The move to revise stock transaction costs by the Securities and Exchange Commission (SEC) is timely according to some industry stakeholders as transaction costs in Sri Lanka is one of the highest in the world, but brokers say it's an uncalled-for directive that is hitting their bottom lines.
The SEC has stipulated 1.020% as the transaction cost on the turnover of a trade up to Rs 50 million with effect from July 1. Now 1.425% is charged up to a one million-rupee transaction, and from Rs 1 million to Rs 100 million 1.225% is charged.
"The brokers kept the market rolling through the difficult times and they're looking at expanding. The brokers in the market are doing a valiant task by expanding the network by opening branches and getting new investors to the market. Cutting the revenue of such organizations will curtail such expansion and slow down the progress of the brokers," Thakshila Hulangamuwa, Vice President at brokerage Asha Phillips, noted.
Some say that it's a timely directive as it will enhance market liquidity. "The US transaction costs are closer to 0.1% of turnover and the reduced transaction costs will ensure higher liquidity in the market," Deshan Pushparajah, Assistant Manager Corporate Finance, Capital Alliance, mostly into fund management, told the Business Times.
However, Mr. Hulangamuwa noted that it's not appropriate to kill the goose (that laid the golden eggs). "If at all the requirement is to increase the liquidity. What the authorities should have looked at is to initially encourage more companies to list and introduce derivatives and other instruments that can boost activity," he said.
An investor said that 'brokers were sitting pretty' with almost the same client base as three years ago and earning brokerage on higher turnover levels and that this ruling will hit their top line directly, forcing them to go out and find new clients.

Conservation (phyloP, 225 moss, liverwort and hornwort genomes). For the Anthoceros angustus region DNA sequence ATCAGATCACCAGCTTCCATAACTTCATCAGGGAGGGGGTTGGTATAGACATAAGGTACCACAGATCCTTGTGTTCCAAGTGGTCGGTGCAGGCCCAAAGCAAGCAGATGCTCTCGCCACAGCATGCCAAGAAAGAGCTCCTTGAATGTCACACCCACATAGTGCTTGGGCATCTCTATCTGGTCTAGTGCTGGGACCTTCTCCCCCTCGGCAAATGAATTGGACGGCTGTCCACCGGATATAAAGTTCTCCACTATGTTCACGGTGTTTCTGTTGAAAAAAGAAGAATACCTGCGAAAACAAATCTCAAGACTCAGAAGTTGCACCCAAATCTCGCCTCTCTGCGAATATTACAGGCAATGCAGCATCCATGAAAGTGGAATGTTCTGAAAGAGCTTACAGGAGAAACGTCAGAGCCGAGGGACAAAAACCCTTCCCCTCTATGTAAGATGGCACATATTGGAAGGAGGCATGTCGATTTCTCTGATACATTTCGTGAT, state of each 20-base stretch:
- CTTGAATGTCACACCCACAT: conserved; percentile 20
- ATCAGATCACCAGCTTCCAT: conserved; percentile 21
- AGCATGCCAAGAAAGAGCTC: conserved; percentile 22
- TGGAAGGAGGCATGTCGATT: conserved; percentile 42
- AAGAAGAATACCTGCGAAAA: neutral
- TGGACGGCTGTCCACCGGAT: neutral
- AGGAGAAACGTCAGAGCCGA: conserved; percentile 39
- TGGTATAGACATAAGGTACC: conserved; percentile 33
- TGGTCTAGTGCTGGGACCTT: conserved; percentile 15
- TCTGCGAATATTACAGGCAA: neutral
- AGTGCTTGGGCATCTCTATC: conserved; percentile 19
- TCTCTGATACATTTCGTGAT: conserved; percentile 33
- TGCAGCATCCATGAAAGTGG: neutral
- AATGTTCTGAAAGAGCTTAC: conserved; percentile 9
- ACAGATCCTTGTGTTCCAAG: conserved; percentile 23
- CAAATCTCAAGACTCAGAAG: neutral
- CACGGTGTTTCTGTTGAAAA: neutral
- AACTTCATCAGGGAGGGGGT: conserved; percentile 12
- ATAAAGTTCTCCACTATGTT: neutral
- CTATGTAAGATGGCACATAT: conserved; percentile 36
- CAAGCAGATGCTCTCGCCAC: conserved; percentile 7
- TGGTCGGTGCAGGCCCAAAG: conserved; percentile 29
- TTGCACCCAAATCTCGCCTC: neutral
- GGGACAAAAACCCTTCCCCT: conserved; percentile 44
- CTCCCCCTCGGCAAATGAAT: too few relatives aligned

An analyst agreed, saying that there is a large untapped base both in Sri Lanka and in other countries which the stockbrokers should tap.
The analyst said that it's a motivation for the stockbrokers to go out and find new clients with the new transaction costs kicking in and that foreigners will look at the market more favourably. "This will bring in larger big volume trades," he added.
But Mr. Hulangamuwa noted that it would have been best if the brokers were consulted or some expert advice sought from those who are involved in markets before such a directive is issued. "There are enough experienced brokers and professionals who could have given a better direction with regard to increasing liquidity and we cannot compare our market with the regional markets as we are far below those levels in terms of size and volume, which is why we have to do what is necessary in stages," he added.
He also noted that now is the time that derivatives should be in place. "With this instrument the volumes in the market increases and activities will shoot really high. At that point you will have to cut the transaction cost to support the traders as the volumes increases. The need of the hour is to introduce derivatives, etc; not cutting costs. Now that the directive is already given, it's best that derivatives are introduced immediately to make things look sensible."